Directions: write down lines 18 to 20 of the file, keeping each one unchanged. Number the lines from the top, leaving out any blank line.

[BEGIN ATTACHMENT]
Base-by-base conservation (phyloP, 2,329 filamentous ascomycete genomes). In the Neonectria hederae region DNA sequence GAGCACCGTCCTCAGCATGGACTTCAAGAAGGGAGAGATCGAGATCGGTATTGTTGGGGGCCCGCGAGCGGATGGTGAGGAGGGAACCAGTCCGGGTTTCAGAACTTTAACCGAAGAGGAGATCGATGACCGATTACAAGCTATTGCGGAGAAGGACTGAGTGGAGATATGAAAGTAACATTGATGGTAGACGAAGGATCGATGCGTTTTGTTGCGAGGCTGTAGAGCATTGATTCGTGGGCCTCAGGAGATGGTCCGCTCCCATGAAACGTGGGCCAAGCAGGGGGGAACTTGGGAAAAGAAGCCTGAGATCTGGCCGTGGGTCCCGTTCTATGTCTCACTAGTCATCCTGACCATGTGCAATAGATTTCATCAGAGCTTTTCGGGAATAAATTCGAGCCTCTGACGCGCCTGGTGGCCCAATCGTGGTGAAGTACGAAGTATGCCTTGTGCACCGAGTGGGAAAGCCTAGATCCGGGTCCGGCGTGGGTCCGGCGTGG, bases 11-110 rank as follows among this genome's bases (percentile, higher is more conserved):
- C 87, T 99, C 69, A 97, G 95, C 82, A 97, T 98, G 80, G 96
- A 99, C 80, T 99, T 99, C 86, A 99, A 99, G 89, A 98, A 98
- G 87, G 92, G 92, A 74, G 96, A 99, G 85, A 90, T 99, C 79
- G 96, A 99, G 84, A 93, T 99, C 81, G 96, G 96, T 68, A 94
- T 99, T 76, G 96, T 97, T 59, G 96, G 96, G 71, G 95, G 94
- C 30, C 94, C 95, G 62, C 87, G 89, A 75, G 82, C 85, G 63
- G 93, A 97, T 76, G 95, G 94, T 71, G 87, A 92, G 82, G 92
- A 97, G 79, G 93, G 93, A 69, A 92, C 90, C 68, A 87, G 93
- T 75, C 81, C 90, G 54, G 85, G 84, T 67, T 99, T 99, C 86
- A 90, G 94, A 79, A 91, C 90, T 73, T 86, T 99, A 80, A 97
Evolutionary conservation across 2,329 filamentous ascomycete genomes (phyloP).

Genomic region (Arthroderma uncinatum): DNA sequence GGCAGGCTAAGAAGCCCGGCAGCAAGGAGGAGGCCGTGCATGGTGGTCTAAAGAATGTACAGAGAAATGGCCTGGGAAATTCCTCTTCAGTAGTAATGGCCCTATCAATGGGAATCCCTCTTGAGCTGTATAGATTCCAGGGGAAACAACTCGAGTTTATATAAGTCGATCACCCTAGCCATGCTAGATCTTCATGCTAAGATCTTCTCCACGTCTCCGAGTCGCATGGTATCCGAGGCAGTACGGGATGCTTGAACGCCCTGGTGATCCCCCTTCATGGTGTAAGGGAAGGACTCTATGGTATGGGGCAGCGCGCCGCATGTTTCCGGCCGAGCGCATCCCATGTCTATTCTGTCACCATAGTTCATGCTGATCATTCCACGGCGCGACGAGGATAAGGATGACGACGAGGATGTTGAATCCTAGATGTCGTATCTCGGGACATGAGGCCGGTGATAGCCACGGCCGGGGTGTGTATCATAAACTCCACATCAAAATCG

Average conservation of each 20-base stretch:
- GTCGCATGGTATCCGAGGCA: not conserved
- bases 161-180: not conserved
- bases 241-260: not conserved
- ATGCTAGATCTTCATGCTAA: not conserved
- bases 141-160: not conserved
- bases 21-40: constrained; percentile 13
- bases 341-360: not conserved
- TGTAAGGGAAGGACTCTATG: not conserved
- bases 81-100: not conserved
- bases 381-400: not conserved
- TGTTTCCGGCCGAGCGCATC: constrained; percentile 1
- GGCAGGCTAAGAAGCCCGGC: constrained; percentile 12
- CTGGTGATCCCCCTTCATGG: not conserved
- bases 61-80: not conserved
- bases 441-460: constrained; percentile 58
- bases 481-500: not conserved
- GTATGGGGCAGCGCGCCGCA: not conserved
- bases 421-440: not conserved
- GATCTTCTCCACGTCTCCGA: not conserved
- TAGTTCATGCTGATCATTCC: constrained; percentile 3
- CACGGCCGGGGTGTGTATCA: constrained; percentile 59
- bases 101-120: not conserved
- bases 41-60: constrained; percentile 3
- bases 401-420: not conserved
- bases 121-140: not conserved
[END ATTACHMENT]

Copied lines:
- ATGCTAGATCTTCATGCTAA: not conserved
- bases 141-160: not conserved
- bases 21-40: constrained; percentile 13